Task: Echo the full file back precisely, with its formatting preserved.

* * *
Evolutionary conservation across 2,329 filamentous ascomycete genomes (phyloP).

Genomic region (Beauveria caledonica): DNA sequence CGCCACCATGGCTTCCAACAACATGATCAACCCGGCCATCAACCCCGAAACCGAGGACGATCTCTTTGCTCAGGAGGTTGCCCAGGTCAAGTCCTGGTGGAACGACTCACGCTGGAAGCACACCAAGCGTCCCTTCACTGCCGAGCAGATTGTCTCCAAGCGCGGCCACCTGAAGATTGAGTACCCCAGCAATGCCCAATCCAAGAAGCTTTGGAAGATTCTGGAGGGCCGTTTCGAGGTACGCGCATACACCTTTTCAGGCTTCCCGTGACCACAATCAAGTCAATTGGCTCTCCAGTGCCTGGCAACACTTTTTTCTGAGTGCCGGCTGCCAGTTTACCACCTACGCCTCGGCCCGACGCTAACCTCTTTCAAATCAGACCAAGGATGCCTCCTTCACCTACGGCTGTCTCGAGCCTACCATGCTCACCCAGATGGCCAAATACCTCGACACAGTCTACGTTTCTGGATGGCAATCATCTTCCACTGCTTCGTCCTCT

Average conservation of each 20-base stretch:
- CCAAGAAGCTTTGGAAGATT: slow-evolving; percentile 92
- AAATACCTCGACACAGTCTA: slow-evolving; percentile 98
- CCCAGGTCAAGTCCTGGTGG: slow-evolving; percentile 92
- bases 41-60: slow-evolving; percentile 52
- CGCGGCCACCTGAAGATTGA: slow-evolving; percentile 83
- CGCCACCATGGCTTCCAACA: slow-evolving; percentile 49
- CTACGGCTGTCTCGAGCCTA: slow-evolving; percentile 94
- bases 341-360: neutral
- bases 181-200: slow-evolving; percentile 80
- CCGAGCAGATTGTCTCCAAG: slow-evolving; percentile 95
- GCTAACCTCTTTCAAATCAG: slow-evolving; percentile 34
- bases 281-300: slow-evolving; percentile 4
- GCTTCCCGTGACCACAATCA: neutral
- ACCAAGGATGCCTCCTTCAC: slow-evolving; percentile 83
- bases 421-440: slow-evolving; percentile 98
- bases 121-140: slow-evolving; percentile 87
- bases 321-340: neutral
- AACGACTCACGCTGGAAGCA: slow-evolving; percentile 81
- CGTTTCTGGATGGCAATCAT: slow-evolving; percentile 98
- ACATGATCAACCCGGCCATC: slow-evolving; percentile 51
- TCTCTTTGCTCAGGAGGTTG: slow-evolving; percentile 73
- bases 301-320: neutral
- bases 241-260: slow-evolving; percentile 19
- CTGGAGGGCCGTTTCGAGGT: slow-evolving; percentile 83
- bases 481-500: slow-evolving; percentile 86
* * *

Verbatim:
Evolutionary conservation across 2,329 filamentous ascomycete genomes (phyloP).

Genomic region (Beauveria caledonica): DNA sequence CGCCACCATGGCTTCCAACAACATGATCAACCCGGCCATCAACCCCGAAACCGAGGACGATCTCTTTGCTCAGGAGGTTGCCCAGGTCAAGTCCTGGTGGAACGACTCACGCTGGAAGCACACCAAGCGTCCCTTCACTGCCGAGCAGATTGTCTCCAAGCGCGGCCACCTGAAGATTGAGTACCCCAGCAATGCCCAATCCAAGAAGCTTTGGAAGATTCTGGAGGGCCGTTTCGAGGTACGCGCATACACCTTTTCAGGCTTCCCGTGACCACAATCAAGTCAATTGGCTCTCCAGTGCCTGGCAACACTTTTTTCTGAGTGCCGGCTGCCAGTTTACCACCTACGCCTCGGCCCGACGCTAACCTCTTTCAAATCAGACCAAGGATGCCTCCTTCACCTACGGCTGTCTCGAGCCTACCATGCTCACCCAGATGGCCAAATACCTCGACACAGTCTACGTTTCTGGATGGCAATCATCTTCCACTGCTTCGTCCTCT

Average conservation of each 20-base stretch:
- CCAAGAAGCTTTGGAAGATT: slow-evolving; percentile 92
- AAATACCTCGACACAGTCTA: slow-evolving; percentile 98
- CCCAGGTCAAGTCCTGGTGG: slow-evolving; percentile 92
- bases 41-60: slow-evolving; percentile 52
- CGCGGCCACCTGAAGATTGA: slow-evolving; percentile 83
- CGCCACCATGGCTTCCAACA: slow-evolving; percentile 49
- CTACGGCTGTCTCGAGCCTA: slow-evolving; percentile 94
- bases 341-360: neutral
- bases 181-200: slow-evolving; percentile 80
- CCGAGCAGATTGTCTCCAAG: slow-evolving; percentile 95
- GCTAACCTCTTTCAAATCAG: slow-evolving; percentile 34
- bases 281-300: slow-evolving; percentile 4
- GCTTCCCGTGACCACAATCA: neutral
- ACCAAGGATGCCTCCTTCAC: slow-evolving; percentile 83
- bases 421-440: slow-evolving; percentile 98
- bases 121-140: slow-evolving; percentile 87
- bases 321-340: neutral
- AACGACTCACGCTGGAAGCA: slow-evolving; percentile 81
- CGTTTCTGGATGGCAATCAT: slow-evolving; percentile 98
- ACATGATCAACCCGGCCATC: slow-evolving; percentile 51
- TCTCTTTGCTCAGGAGGTTG: slow-evolving; percentile 73
- bases 301-320: neutral
- bases 241-260: slow-evolving; percentile 19
- CTGGAGGGCCGTTTCGAGGT: slow-evolving; percentile 83
- bases 481-500: slow-evolving; percentile 86